Helen Huntington, the mysterious "tenant" of the title, is such a woman, trapped by circumstance until a smitten neighbor tries to become her protector, without understanding fully the nature of her marital dilemma.  The novel makes extensive use of letters and journals to tell its back story; indeed much of the novel is told in retrospect, rather than moving consistently forward.  Gilbert Markham, Helen's would-be suitor is no Rochester, much less Heathcliffe, nor is Helen herself a heroine in the class of Jane Eyre or Catherine Earnshaw.  But the book is absorbing, nonetheless, and I would recommend it with some reservations.


Monday, January 30, 2017

Chance's Corner: Movie Time at the Library

We've been showing movies here at the Franklin County Library off and on, but starting this year we're doing something a little different. We'll be showing a kid's feature film on the last Thursday of every month. We'll also be showing a feature film for adults on the last Friday of every month. The movies will start at 1:30 PM.

For the month of January, we watched Pete's Dragon and Sully. Pete's Dragon is a remake of the original 1977 Disney film, but it shares little to no resemblance to the musical classic. Instead, the new Pete's Dragon sets out on its own path, turning Pete into a feral boy and Elliot into a green fuzzball. It's a relatively simple film, and it's pretty cute, but it kind of feels like a rather safe film. Nothing new was brought to the table.

As for Sully, I was completely blown away. It very well could have been a generic, linear tale about an ensemble of characters who survived the "Miracle on the Hudson", but just as the title implies, this is all about the man himself, and Tom Hanks plays him subtly, yet powerfully. Structurally, this is an incredibly-tight, masterfully-told film. Assuming we already knew what happened, Sully picks up after the forced water landing. I love a film that cuts through the malarkey and gets right down to the meat of the story. The meat here is that while the public immediately labeled Sully a hero, it took the National Transportation Safety Board (NTSB) 15 months to believe it. In the second act, the events leading up to the forced water landing are shown via flashback, and there is a little ensemble action concerning a handful of passengers, but director Clint Eastwood doesn't let the film get bogged down in it.

We'd love to have you join us for our upcoming films in February! Keep checking our Facebook page to see what we'll be showing each month.







Wednesday, January 18, 2017

Julie's Journal : The Lost Girls by Heather Young



I’ve been in a little bit of a reading slump in this new year.  Nothing seems to have grabbed my attention and held it.  However, Friday, I was looking for something to read over the long weekend and I picked up The Lost Girls by Heather Young.  I was attracted by its menacing, dark blue cover, and the fact that it is a multi-generational story.  The Lost Girls is told from two points of view – that of Lucy and her great-niece Justine.  

Justine is a little lost herself.  She lives in San Diego with her two daughters and a boyfriend she picked up after her long-time partner, and father of her children, left without warning.  Her new boyfriend, Patrick, is a control freak and a master manipulator.  Justine, whose childhood was tumultuous, seems to feel that his manipulation is the price she must pay for finally being loved.  The night he stages a robbery to see if he can scare her into thinking something has happened to him scares her, but she probably would have continued justifying his behavior.  The next day, though, she finds out that Aunt Lucy has died and left Justine her house on a remote lake in Minnesota.  Justine packs up her daughters and drives cross country to the house, trying to leave no clues behind her as to where she has gone.  She arrives in the middle of a Minnesota winter and begins to try and rebuild her life.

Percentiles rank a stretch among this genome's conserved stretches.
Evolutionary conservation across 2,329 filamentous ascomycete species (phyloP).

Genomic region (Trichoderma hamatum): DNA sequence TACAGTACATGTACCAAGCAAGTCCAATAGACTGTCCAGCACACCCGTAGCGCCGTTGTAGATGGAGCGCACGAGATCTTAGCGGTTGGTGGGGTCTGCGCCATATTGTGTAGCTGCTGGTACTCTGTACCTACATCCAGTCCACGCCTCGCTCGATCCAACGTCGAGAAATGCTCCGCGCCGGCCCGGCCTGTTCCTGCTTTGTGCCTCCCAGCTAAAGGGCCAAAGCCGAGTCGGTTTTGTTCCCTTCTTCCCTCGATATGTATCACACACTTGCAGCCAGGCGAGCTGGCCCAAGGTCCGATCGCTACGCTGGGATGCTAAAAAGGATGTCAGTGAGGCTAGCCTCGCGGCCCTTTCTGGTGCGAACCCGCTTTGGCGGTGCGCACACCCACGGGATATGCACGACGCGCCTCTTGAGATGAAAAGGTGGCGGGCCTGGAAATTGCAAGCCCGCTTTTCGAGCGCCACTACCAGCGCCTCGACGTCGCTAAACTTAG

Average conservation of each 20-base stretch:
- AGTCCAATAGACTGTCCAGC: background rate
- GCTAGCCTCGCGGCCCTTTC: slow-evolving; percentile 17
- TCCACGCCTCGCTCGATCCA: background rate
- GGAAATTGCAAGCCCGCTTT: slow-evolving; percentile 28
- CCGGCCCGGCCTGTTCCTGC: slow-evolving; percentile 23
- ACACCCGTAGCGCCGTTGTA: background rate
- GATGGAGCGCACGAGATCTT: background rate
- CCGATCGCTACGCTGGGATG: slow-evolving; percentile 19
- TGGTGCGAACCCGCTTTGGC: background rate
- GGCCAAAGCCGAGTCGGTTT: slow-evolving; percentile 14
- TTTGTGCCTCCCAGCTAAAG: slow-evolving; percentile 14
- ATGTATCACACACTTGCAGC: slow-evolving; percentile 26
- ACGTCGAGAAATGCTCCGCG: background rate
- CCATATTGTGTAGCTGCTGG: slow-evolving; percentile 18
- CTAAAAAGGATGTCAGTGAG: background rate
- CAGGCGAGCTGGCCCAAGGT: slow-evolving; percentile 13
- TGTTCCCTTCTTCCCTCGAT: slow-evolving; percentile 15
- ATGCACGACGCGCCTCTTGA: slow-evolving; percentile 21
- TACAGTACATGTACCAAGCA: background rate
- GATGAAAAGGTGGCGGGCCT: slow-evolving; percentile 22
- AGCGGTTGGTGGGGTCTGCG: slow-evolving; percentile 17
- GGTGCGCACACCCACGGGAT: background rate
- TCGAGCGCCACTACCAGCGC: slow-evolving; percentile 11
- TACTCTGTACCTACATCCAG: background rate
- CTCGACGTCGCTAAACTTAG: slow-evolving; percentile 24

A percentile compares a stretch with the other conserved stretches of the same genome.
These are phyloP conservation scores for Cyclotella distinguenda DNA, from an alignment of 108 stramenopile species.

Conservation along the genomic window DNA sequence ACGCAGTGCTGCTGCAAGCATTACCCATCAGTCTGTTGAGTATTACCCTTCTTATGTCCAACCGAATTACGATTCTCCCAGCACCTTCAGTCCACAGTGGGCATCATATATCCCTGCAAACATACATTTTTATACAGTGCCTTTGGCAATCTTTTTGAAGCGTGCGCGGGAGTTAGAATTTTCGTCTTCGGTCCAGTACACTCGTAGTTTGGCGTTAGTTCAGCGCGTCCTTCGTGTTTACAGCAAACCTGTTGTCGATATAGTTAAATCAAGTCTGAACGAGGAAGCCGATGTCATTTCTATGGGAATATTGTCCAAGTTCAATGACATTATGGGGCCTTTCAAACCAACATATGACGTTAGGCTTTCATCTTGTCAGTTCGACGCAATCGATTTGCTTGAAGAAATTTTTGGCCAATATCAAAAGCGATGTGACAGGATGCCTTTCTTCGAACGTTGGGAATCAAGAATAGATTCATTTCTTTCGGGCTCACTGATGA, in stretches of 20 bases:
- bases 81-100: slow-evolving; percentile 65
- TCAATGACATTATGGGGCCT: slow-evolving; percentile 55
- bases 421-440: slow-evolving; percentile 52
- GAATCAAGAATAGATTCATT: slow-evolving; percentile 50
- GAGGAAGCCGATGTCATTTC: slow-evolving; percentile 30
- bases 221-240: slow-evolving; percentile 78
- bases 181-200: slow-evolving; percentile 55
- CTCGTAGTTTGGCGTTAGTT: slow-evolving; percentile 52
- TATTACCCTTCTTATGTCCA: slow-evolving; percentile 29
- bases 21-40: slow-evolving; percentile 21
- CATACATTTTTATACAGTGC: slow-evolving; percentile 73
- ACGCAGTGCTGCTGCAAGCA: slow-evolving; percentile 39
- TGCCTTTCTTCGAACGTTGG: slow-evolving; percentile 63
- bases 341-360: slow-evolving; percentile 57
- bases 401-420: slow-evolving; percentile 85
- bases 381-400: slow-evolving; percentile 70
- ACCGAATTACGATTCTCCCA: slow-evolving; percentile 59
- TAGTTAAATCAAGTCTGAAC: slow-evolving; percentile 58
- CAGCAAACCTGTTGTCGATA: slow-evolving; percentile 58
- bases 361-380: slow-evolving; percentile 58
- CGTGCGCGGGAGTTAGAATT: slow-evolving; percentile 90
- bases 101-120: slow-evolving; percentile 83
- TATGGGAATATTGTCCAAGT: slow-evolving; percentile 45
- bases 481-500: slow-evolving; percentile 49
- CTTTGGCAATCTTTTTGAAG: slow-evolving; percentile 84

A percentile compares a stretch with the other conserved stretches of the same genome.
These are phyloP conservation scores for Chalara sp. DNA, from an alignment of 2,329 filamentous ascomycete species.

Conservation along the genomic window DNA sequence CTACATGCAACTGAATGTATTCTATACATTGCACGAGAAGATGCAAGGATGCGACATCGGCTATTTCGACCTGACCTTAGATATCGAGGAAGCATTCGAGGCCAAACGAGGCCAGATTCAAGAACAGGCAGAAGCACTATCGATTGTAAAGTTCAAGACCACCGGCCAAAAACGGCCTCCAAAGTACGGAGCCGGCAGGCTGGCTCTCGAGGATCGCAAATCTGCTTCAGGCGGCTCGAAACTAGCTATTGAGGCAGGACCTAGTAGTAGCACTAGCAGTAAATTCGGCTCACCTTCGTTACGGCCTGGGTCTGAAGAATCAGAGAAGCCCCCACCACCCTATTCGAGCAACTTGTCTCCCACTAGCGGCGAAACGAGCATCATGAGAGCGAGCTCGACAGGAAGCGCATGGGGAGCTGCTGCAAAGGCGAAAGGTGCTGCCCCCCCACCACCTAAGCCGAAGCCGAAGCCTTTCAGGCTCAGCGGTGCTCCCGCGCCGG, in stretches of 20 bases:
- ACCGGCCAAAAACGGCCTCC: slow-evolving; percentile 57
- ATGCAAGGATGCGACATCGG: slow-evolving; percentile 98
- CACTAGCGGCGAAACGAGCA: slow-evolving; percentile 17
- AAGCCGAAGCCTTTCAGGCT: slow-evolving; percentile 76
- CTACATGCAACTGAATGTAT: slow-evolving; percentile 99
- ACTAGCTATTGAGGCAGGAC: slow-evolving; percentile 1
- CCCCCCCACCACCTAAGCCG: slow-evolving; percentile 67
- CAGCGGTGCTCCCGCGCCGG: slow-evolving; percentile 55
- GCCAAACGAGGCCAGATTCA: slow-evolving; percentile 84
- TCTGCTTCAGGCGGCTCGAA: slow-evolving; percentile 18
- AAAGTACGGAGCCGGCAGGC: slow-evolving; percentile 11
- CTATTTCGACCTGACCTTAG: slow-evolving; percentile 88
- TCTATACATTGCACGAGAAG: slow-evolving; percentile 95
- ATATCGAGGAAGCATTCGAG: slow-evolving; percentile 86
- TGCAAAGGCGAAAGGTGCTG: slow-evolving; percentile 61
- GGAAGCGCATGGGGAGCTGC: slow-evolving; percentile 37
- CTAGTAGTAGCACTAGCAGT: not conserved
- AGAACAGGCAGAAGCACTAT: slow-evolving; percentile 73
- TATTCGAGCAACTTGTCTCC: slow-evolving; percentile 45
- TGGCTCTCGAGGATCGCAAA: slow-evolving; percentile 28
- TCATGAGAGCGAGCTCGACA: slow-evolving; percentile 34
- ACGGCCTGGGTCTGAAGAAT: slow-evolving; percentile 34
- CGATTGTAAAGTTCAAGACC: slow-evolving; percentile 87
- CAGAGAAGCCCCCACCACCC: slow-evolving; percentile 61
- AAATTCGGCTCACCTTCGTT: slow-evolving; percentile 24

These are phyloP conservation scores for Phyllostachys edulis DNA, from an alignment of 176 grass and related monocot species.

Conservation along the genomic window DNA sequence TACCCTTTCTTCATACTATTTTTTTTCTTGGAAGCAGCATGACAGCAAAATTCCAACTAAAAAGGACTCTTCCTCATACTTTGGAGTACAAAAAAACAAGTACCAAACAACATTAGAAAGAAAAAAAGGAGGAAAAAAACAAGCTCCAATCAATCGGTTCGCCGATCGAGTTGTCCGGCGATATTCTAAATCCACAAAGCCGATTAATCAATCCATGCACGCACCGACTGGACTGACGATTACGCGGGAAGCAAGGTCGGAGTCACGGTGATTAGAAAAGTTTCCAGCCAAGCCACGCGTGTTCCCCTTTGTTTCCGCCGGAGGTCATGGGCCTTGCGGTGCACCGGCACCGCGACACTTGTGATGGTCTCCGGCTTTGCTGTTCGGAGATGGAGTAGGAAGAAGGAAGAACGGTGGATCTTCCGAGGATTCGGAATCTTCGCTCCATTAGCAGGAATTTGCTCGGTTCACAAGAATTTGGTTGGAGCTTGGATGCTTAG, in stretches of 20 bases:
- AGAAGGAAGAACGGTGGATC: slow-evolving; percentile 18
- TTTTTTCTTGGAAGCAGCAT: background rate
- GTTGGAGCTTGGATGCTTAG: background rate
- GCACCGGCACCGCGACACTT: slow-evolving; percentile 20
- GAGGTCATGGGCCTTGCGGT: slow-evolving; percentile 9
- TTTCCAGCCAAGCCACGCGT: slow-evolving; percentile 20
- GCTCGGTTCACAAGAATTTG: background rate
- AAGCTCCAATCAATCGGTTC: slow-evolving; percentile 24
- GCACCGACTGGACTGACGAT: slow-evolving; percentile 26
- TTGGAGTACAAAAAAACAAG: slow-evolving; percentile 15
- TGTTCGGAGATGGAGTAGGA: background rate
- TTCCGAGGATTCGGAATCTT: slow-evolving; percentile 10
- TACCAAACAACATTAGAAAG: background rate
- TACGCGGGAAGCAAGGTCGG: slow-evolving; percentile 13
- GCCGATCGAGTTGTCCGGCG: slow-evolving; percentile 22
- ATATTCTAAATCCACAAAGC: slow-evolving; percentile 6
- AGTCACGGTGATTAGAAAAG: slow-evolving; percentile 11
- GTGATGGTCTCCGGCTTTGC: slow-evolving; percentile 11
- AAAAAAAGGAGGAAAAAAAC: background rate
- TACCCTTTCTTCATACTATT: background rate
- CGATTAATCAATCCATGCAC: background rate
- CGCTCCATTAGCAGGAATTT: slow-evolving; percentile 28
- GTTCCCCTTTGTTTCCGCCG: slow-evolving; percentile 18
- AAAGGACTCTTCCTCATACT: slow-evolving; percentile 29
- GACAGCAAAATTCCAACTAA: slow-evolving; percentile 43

Lucy’s story was much more compelling.  Her baby sister, Emily disappeared on the last day of the summer of 1935.  Nothing has been seen of her since.  It is assumed that Emily tried to run away and perished in the deep woods around the lake.  However, Lucy begins her memoir by writing about the beginning of the summer.  From a well-to-do family, Lucy is eleven years old and feels like her older sister and friend, Lilith is slipping away from her.  She hopes that their annual summer at the lake will help them reconnect.  In truth she spends the summer watching as Lilith grows further and further away from her.  She begins to befriend her younger sister, the previously despised Emily, and makes friends with a boy from the lodge at the lake.   She continues describing the long summer, culminating in Emily’s disappearance. 

Ms. Young’s descriptions of the lake were lovely.  Justine and her daughters arrive in the dead of winter, just before Christmas, and the reader can feel the cold seeping through every crack in the dilapidated house.  The lake is frozen so hard that a car can be driven on it, something this Texas girl has a hard time imagining.  Lucy’s story takes place in the summer, and the cookouts, swimming parties, teenagers hanging out, and the heat come alive.  Ms. Young is very adept in setting the atmosphere of her novel and the summer of Lucy’s story contrasted with the winter of Justine’s is very effective.